With the holidays approaching, I instantly thought of one of my favorite musicals, She Loves Me, whose story culminates on Christmas Eve. The play centers around Amalia and Georg, two co-workers who are constantly bickering, unaware that they are also each other’s secret pen-pals, met through a lonely-hearts ad.
In one of my favorite scenes, Amalia is home sick after a heartbreaking night of being stood up by her pen-pal, whom she calls “Dear Friend”. Unbeknownst to her, “Dear Friend” did show up — it was Georg all along! But he was conflicted at the revelation that Amalia has been his pen pal this whole time (which he discovers by seeing that she has the copy of Anna Karenina and a rose — the way that “Dear Friend” was supposed to identify her). Instead of revealing that he is her “Dear Friend”, he instead teases her, and Amalia ends the night thinking she has been abandoned. The next day, Georg feels guilty and brings her some vanilla ice cream, which, according to him, is “the best thing in the world when you’re sick.”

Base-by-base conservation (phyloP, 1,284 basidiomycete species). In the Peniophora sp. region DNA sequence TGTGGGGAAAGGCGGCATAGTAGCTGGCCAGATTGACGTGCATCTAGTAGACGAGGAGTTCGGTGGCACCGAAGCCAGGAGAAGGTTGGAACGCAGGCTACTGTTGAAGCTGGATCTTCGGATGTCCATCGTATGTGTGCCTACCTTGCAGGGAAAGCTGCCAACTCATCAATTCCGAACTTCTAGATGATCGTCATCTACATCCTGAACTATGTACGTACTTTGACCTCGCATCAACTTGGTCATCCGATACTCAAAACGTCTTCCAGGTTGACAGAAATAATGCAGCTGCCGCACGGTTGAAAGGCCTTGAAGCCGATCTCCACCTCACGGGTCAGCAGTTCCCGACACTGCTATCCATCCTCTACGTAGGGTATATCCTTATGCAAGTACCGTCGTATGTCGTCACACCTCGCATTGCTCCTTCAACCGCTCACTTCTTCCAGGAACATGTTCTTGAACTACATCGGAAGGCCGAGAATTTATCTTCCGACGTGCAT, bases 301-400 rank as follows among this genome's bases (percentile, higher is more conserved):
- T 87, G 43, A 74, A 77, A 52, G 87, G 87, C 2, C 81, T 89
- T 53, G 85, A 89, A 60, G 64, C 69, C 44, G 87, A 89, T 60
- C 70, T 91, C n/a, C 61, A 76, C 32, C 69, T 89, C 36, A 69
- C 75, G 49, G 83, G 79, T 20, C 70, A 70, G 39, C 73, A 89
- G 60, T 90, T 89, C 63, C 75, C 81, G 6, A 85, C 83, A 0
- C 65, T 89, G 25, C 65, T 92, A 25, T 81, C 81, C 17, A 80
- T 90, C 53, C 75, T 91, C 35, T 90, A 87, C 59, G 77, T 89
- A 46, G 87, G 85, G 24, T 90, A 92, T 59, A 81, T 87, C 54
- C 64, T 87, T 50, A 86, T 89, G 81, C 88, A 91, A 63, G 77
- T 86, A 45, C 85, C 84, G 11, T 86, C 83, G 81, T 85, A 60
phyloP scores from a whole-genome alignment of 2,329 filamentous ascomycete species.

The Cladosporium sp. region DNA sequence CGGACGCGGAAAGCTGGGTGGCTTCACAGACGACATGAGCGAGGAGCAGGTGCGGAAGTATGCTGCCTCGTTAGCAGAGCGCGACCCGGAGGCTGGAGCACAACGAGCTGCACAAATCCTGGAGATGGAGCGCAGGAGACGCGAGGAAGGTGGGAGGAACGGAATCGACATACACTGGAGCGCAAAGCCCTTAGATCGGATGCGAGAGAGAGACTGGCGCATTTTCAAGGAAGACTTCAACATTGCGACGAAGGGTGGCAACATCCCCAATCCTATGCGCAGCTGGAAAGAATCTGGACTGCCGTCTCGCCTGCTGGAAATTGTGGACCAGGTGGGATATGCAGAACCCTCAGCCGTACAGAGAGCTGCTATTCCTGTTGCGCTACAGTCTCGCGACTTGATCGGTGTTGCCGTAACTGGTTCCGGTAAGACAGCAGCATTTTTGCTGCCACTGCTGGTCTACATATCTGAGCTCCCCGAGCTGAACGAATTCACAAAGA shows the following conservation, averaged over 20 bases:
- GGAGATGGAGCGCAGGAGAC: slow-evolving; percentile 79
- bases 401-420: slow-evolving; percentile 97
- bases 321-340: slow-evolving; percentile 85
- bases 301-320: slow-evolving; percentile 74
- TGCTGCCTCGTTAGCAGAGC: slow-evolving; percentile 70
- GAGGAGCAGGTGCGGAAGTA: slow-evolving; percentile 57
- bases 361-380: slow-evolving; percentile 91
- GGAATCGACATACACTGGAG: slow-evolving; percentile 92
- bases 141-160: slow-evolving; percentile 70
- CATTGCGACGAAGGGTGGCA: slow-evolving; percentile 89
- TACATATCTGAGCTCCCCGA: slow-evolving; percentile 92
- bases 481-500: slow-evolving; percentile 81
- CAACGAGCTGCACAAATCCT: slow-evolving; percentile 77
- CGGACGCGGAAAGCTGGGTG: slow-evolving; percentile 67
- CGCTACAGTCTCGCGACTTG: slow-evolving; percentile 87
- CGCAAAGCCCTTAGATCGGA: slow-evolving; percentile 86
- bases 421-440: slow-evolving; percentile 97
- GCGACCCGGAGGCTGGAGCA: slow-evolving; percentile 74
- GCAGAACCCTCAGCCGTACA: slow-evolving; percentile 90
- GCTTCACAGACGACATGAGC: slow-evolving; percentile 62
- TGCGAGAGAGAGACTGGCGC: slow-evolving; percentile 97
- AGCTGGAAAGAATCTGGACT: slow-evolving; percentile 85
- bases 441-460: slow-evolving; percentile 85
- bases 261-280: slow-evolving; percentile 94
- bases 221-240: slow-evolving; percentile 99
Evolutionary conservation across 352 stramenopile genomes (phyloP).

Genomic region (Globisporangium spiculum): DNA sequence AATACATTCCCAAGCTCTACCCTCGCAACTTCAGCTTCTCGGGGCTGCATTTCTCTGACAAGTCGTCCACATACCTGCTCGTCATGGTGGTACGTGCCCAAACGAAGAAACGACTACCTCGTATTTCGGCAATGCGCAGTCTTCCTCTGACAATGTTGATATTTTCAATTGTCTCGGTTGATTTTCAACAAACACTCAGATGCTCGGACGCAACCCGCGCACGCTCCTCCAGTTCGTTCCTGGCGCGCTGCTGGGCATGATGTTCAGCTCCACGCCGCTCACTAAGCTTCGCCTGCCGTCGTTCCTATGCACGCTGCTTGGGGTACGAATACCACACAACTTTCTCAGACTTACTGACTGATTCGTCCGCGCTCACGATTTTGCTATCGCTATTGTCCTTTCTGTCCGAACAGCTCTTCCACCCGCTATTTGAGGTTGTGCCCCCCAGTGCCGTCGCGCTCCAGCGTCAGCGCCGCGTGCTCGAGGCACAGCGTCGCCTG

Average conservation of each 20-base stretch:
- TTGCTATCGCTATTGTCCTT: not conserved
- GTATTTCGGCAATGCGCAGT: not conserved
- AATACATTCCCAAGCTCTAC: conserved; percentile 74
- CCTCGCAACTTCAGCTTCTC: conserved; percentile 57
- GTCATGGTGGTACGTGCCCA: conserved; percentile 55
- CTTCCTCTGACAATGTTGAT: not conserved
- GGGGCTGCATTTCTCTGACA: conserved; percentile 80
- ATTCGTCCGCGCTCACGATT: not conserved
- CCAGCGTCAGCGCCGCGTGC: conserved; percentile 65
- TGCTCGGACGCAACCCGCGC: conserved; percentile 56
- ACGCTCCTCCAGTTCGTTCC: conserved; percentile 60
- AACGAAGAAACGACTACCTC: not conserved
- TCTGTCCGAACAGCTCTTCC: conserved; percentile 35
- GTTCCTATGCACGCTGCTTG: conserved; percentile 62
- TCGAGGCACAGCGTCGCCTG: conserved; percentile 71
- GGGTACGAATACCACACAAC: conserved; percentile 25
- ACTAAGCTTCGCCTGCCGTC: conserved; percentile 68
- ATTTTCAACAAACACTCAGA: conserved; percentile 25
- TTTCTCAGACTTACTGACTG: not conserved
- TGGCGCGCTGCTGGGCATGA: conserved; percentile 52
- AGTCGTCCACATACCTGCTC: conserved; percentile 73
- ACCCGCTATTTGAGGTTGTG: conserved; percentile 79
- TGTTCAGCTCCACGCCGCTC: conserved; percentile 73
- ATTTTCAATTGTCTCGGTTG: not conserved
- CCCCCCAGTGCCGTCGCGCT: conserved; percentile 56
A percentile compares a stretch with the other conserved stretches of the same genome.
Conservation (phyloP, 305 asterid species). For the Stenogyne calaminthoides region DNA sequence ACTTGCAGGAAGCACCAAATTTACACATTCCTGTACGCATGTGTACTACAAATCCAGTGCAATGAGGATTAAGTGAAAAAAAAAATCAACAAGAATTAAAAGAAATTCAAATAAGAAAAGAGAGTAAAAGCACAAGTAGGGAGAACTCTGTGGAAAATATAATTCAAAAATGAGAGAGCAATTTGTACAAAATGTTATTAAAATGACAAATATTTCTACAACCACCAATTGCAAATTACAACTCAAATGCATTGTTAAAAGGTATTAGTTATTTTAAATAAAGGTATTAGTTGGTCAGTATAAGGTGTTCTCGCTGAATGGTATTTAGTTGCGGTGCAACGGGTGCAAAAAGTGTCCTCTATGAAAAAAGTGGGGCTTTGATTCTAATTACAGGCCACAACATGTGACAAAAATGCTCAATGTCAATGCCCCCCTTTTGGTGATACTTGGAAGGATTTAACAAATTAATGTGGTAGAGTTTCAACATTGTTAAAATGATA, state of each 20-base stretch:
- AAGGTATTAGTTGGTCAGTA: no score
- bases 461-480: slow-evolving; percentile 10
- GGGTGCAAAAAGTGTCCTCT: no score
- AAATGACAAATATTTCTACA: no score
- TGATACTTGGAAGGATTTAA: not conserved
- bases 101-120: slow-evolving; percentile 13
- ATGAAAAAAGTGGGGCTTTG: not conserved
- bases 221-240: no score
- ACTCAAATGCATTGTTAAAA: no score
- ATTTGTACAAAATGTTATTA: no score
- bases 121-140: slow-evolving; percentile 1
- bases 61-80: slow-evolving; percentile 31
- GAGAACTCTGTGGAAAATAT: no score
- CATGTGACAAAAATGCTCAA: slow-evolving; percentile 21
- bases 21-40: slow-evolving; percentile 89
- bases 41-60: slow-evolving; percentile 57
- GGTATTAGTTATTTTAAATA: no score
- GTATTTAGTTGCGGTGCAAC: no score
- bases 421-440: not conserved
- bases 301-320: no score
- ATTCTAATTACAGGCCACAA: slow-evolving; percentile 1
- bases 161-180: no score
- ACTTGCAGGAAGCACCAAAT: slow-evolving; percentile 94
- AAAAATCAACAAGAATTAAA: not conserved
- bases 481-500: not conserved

Remember when I mentioned I got to eat ice cream for this project? 🙂
But what would that ice cream delivery have looked like during shelter in place? That is the story I set out to tell!
In this blog, I’m going to give a behind-the-scenes look into the process of creating this video. If you don’t want any spoilers, go ahead and skip to the end of this post, where I’ve embedded the final video.
Starting with storyboarding
Though I was going to film in an unconventional way, I still followed a lot of the traditional production planning process.
So, as will any other video project, I started with the script and shot list. Well, the script was easy since I was adapting an existing story; though, I did make a few changes to reflect the new setting for the scene. As for my shot list, this is where I had to decide on my vision for the film. How would I translate the story from 1930’s Budapest to 2020 pandemic Bay Area?